By the end of the 1920s, Seattle had a Commercial League team that featured top company teams, neighborhood teams, as well as a top notch Japanese team made up of Nisei and Issei players, and a top Black baseball team. Seattle's public schools had always been integrated, so if you look at the rosters on Franklin High School, for instance, in 1919, you'll find Black, Asian, and the variety of White players from assorted backgrounds. Of course, one of the larger points of this blog is that you will not find Indian players, unless you know where to look. Sometimes they would visit, and they would be discernable by their nickname Chief, such as Chief Moses Yellowhorse of Sacramento.

In the Commecial League, we see teams from Ernst Hardware, Northern Life Insurance, Sunset Motors. Other teams are from the YMCA, the Eagles, the Mercer Athletic Club, and Bellevue. Many times such teams would feature a former pro ballplayer, a ringer of sorts. Hard to tell if thats the case with any of these. Most of the semi-pro teams would have two or three really good players, those who weren't quite good enough to make it as a pro, were certainly good enough to get a decent job thanks to their skills on the diamond.

I think one of the ways we can learn about baseball and any other cultural or social phenomenon is to also look at the peripheral information available. Much of history is implied by association rather than directly expressed in an easy to digest fashion. In other words, rarely do you find "the new sport of baseball has come to town and were building a field and here's who is doing it and here's exactly what that means to everyone who cares". Usually its something like the advertisement for a game time, or the comic I've included here. Something like a comic does not need to directly express all of the information it is using to communicate its points. It depends on an existing level of cultural information in order to be humorous. In essence, it is a lot of shorthand. Going back to the 1860s and 1870s, when we first see baseball in the Pacific Northwest, this type of cultural shorthand is what we see when baseball is mentioned, or the Indian Wars are mentioned, or opium dens. The reader was expected to possess enough knowledge that the writer of the article could make a short point while communicating a larger field of information. In other words, the space occupied by the letters was larger depending on the place it was received. This makes sense if you think about the way you interact with a billboard. There is a very short message, an image as well. Its relevance depends on your ability associate that message with another separate given set of information. Its the same with a box score, or a comic about baseball, or a short blurb on an injured player.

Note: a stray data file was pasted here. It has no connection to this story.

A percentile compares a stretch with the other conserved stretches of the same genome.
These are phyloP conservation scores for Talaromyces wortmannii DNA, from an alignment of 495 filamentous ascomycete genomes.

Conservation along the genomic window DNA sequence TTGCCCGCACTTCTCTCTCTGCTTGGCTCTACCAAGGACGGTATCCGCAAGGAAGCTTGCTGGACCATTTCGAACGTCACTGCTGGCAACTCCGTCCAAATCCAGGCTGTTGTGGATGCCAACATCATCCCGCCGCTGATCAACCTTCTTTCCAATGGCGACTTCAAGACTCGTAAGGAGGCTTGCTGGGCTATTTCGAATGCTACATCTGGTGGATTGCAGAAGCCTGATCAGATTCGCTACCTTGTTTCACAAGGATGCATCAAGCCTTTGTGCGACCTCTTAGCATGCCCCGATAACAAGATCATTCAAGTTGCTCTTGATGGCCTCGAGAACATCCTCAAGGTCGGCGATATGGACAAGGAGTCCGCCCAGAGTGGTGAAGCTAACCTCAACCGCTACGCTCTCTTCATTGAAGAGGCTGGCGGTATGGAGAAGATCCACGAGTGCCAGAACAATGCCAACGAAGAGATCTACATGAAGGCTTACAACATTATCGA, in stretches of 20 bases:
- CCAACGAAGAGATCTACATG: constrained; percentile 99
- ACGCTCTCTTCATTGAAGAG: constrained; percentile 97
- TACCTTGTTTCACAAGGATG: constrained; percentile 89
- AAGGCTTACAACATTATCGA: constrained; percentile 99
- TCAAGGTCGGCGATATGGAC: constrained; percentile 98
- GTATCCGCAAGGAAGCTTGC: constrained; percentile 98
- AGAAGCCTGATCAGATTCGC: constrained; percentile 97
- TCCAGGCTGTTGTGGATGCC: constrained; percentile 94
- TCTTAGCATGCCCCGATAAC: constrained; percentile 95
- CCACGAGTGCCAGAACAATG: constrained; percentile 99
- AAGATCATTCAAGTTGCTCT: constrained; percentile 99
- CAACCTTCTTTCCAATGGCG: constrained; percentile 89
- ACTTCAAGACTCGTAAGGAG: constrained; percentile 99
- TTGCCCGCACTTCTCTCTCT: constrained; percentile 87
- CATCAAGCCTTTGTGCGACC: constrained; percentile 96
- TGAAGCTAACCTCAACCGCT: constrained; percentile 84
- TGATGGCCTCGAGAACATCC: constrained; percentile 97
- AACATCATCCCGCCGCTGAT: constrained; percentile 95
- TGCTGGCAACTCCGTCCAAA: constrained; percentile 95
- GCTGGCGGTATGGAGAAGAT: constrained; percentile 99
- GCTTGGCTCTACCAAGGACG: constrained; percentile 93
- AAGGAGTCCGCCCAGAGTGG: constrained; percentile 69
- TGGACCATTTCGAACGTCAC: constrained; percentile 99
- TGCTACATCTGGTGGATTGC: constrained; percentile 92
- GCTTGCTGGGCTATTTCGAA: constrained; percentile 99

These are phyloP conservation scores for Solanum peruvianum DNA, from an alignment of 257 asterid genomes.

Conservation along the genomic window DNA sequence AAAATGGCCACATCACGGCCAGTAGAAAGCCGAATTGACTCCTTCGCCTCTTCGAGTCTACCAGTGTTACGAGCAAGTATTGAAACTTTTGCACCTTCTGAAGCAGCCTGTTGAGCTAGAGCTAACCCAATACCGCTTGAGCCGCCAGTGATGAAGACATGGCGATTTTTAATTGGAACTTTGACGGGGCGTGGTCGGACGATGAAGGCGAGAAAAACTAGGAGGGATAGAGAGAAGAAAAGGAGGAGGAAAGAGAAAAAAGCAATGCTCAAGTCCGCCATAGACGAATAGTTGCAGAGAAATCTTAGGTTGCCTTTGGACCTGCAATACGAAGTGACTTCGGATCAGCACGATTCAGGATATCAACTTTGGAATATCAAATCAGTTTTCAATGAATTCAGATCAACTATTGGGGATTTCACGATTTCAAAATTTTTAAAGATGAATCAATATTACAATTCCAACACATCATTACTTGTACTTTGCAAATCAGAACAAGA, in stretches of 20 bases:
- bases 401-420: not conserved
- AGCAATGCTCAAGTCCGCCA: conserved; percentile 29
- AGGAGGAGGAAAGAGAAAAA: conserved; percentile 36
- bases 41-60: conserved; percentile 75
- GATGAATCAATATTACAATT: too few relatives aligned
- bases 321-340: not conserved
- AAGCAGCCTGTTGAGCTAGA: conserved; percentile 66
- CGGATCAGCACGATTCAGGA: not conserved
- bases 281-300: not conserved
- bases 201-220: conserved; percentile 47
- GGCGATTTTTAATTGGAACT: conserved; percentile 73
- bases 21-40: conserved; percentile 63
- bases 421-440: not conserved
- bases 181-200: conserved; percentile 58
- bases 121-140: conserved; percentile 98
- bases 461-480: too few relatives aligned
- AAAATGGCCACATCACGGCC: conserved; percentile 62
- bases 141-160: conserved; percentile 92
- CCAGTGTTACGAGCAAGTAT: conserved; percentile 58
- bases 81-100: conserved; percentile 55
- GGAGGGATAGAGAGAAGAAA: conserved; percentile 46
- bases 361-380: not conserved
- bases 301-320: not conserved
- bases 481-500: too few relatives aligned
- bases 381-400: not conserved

Thus, when we see a sports page filled with game highlights and box scores from grade schools to colleges and commercial and semi-pro leagues, its pretty easy to do the math and figure the number of people involved. From there we can see that, in a time before radio and television, when most entertainment and sport was something you did with other people outside of the home, that baseball and its myths and permutations formed in such a context. Baseball was not just a game for the major leagues, but rather something that was an indelible part of the fabric of the community. And especially in the West, these communities developed with baseball being already part of the American identity.